Disequilibrium in Gender Ratios among Authors who Contributed Equally

Nichole A. Broderick, Arturo Casadevall

Research output: Contribution to journalArticlepeer-review

Abstract

In recent decades, the biomedical literature has witnessed an increasing number of authors per article together with a concomitant increase of authors claiming to have contributed equally. In this study, we analyzed over 3000 publications from 1995–2017 claiming equal contributions for authors sharing the first author position for author number, gender, and gender position. The frequency of dual pairings contributing equally was male-male > mixed gender > female-female. For mixed gender pairs males were more often at the first position although the disparity has lessened in the past decade. Among author associations claiming equal contribution and containing three or more individuals, males predominated in both the first position and number of gender exclusive groupings. Our results show a disequilibrium in gender ratios among authors who contributed equally from expected ratios had the ordering been done randomly or alphabetical. Given the importance of the first author position in assigning credit for a publication, the finding of fewer than expected females in associations involving shared contributions raises concerns about women not receiving their fair share of expected credit. The results suggest a need for journals to request clarity on the method used to decide author order among individuals claiming to have made equal contributions to a scientific publication.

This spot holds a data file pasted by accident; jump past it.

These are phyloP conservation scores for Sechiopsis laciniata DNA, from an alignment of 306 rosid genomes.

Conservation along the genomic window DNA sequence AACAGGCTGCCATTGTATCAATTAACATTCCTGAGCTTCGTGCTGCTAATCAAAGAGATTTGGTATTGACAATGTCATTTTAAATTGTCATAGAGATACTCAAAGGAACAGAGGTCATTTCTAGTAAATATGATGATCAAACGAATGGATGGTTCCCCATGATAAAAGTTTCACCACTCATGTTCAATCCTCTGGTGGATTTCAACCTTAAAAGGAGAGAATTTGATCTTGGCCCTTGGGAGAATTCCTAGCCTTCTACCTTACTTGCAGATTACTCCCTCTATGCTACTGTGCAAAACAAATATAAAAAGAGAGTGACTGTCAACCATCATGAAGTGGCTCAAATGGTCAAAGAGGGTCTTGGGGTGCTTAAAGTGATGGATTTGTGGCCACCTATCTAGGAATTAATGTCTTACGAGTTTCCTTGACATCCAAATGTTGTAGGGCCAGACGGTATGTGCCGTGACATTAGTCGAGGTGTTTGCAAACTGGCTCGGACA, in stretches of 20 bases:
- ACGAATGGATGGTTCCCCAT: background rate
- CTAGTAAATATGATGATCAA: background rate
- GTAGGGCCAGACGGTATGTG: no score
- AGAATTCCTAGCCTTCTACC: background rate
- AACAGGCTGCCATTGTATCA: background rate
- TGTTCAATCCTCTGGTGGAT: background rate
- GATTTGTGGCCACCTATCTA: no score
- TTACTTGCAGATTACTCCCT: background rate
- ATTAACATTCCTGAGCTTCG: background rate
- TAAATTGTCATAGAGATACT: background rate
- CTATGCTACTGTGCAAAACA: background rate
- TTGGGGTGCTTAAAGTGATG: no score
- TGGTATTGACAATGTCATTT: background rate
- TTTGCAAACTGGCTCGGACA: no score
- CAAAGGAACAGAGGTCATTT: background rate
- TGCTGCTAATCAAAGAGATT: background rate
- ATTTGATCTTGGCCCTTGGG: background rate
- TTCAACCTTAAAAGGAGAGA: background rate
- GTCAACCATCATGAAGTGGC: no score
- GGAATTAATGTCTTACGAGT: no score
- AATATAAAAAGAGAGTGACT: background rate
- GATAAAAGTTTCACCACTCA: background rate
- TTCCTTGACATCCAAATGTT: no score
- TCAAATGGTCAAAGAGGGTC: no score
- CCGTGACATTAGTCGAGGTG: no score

Original languageEnglish (US)
JournalUnknown Journal
DOIs
StatePublished - Dec 31 2017

Keywords

  • authorship
  • biomedical
  • gender
  • publication
  • research

ASJC Scopus subject areas

  • Biochemistry, Genetics and Molecular Biology(all)
  • Agricultural and Biological Sciences(all)
  • Immunology and Microbiology(all)
  • Neuroscience(all)
  • Pharmacology, Toxicology and Pharmaceutics(all)

Fingerprint Dive into the research topics of 'Disequilibrium in Gender Ratios among Authors who Contributed Equally'. Together they form a unique fingerprint.

Cite this